Harassment, excessive force, beatings and murder are some of the accusations city residents lodged against the Detroit Police Department at the public hearing on police brutality last week.
The Detroit City Council, which was petitioned by the Detroit Coalition Against Police Brutality to hold the hearing, listened to about 60 people tell their stories and demand answers. Detroit Police Chief Benny Napoleon was present, but did not address the specific allegations. He did say that it is "... unfair to make blanket generalizations when the appropriate level of force depends on ... individual circumstances confronting an officer."
Some of the most compelling testimony came from residents living in the 4th Precinct, which covers the city's southwest side and borders Lincoln Park and Dearborn. Cornell Squires said that on Oct. 23, a white officer called him a "nigger," kicked him in the chest and head, and arrested him. All this happened, he said, for asking why the officer and his partner were questioning Squires' 17-year-old son, who was talking with a friend two doors from his home. Squires also said that his 73-year-old father, who witnessed the incident, had a heart attack later that day. Squires filed a complaint with Internal Affairs and said he intends to sue the city.
Carol Bogden, an elderly white woman, said she was arrested by a 4th Precinct officer earlier this year when she asked why he was arresting a neighbor. The officer told her to mind her own business and when she didn't, Bogden said she was arrested. She also testified that her heart condition was aggravated when the officer drove exceedingly fast and then strip-searched her. She may sue the city.
Judy Roberts testified that in 1995, her then-18-year-old son was arrested for alleged disorderly conduct for talking outside a neighborhood church with friends. According to Roberts, the 4th Precinct police told the boys that they "looked like gang members," and if they did not disperse the police would "take their asses" to jail.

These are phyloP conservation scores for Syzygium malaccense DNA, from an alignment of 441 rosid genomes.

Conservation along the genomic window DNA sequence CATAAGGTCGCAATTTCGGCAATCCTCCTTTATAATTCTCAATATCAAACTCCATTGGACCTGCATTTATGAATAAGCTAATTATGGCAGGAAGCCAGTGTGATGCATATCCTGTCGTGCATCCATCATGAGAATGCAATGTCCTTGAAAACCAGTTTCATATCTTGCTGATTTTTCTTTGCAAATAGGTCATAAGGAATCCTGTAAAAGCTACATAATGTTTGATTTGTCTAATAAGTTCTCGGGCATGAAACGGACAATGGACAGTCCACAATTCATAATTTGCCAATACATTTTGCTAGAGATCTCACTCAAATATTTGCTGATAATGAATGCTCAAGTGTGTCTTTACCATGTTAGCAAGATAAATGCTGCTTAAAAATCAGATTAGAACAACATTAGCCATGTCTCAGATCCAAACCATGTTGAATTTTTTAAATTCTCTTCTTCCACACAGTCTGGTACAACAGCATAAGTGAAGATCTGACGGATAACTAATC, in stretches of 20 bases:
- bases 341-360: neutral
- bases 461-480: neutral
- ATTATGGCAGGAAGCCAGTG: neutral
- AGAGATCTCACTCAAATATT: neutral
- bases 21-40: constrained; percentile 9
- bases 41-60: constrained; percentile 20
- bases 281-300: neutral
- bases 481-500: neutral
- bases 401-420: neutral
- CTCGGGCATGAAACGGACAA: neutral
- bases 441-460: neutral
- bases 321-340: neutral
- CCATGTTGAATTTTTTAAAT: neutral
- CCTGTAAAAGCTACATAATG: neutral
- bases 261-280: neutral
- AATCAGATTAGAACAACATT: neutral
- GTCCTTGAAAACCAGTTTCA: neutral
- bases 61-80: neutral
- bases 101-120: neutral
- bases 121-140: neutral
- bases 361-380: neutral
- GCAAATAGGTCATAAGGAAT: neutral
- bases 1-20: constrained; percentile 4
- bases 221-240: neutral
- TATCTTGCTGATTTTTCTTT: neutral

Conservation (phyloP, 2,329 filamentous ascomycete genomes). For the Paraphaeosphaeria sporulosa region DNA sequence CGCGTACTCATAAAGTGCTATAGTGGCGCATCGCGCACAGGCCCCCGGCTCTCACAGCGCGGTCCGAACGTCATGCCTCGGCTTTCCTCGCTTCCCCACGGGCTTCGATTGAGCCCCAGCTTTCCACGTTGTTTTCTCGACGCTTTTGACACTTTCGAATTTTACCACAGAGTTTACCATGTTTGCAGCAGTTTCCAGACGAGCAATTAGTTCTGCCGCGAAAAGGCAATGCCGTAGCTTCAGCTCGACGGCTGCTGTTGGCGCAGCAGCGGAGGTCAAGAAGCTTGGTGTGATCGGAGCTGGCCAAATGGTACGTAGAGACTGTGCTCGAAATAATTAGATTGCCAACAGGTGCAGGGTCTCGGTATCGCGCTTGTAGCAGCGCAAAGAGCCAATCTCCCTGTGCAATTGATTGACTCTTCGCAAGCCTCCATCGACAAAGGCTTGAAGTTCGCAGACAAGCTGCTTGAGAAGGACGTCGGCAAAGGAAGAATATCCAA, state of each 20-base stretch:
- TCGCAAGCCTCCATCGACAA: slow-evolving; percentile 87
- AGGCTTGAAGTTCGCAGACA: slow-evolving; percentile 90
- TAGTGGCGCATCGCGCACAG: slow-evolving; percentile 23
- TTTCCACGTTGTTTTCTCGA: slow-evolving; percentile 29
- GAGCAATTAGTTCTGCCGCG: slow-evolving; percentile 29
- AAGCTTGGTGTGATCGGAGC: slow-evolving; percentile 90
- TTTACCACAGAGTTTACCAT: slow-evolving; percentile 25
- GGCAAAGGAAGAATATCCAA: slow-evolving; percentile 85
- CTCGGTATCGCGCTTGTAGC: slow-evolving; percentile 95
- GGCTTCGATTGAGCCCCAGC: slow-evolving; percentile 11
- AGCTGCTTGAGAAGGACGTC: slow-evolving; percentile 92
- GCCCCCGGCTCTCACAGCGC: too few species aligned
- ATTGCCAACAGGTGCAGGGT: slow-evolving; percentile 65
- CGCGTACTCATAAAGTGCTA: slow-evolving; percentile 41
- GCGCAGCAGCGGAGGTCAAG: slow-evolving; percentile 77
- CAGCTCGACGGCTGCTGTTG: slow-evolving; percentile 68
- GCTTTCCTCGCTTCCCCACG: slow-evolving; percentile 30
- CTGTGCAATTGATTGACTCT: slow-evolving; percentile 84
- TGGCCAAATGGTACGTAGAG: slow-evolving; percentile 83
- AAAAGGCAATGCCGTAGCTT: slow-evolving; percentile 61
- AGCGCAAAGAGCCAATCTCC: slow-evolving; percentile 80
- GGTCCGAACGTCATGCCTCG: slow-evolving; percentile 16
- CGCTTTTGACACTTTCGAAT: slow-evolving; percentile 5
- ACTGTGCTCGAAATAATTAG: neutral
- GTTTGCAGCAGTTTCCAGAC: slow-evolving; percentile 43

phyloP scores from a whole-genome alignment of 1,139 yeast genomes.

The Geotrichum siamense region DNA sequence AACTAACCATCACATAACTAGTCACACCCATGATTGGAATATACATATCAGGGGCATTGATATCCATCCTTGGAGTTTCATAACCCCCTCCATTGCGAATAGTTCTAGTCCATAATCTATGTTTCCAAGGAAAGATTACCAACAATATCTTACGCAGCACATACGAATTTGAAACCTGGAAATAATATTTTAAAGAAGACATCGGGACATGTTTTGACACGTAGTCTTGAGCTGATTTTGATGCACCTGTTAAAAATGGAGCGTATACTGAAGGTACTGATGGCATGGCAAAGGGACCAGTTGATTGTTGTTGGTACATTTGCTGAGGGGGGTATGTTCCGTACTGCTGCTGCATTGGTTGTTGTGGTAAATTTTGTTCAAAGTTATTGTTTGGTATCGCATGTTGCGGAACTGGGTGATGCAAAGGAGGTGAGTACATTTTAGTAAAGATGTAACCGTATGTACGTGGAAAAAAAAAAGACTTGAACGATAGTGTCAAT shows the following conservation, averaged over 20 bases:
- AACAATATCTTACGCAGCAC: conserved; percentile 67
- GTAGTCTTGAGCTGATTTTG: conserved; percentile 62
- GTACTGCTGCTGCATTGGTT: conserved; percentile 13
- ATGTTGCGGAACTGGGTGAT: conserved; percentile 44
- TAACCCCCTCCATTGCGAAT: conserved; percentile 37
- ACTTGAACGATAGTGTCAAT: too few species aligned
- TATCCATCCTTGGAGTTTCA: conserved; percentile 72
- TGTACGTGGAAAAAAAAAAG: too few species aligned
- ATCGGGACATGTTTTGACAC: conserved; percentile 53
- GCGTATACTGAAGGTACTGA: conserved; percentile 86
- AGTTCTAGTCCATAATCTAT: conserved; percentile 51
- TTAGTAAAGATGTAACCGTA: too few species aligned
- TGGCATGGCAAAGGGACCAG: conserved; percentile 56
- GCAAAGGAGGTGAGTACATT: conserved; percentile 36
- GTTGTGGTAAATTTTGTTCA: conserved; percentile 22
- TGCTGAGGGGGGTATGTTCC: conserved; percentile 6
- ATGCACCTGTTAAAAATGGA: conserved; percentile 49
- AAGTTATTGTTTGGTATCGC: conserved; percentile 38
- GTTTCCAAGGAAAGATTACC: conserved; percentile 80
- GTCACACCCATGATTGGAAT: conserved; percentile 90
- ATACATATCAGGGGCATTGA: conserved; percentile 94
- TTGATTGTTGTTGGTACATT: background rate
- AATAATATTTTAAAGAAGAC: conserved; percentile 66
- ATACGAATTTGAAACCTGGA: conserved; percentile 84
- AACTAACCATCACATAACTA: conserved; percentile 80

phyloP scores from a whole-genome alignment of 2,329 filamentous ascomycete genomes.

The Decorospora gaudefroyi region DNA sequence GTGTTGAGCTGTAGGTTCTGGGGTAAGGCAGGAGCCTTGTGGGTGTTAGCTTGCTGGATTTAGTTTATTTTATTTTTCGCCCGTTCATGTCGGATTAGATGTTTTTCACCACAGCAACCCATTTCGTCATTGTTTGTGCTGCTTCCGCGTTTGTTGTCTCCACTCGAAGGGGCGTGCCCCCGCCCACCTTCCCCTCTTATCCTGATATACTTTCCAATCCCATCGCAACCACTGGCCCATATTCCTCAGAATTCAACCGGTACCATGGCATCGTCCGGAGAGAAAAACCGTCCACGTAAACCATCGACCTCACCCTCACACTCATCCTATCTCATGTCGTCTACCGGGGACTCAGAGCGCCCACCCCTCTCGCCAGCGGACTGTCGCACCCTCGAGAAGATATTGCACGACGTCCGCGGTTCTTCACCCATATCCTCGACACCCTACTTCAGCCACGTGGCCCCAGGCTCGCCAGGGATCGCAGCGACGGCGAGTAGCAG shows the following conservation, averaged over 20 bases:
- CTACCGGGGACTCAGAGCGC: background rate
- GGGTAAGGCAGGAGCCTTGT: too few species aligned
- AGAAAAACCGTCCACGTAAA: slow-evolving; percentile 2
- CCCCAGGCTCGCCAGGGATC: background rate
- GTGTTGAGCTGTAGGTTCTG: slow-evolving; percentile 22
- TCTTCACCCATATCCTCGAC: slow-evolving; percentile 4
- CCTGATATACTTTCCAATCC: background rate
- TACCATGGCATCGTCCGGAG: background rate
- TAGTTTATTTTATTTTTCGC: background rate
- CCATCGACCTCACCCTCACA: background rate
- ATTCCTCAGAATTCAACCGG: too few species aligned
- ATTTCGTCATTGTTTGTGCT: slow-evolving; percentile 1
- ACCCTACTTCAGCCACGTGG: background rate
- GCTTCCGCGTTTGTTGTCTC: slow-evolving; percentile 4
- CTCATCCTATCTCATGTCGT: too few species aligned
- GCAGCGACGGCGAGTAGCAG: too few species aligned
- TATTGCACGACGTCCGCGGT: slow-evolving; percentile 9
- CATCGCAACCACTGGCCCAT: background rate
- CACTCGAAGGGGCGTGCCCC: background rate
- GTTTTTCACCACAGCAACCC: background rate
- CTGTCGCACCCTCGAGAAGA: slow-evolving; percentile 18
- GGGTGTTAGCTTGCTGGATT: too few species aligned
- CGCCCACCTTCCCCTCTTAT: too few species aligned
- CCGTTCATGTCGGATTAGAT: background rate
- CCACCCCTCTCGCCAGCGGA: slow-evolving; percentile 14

Some said that family members had been murdered by the police, including Arnetta Grable who helped organize the hearing. She said her 20-year-old son was shot and killed by a Detroit officer in 1996. Several others complained about the department's gang squad. "It is out of control," said one person, which brought applause from the 200 or so people in attendance.
Others blamed the rise in police brutality on hiring white officers to police a city where the majority of residents are black. But Councilman Ken Cockrel, who chaired the hearing, said that the testimony showed that police brutality crossed racial lines. "It's not just white on black," he said. "Those who testified were black, white, Latino, young, old, from all different backgrounds."
The hearing concluded with a statement from Napoleon. He read part of a police department policy, which states that "any use of unnecessary or excessive force is never justified under any circumstances." When excessive force is used, Napoleon said that it is "thoroughly and impartially investigated." He added that 64 percent of the police force is African American.
A second police brutality hearing is scheduled to be held in February.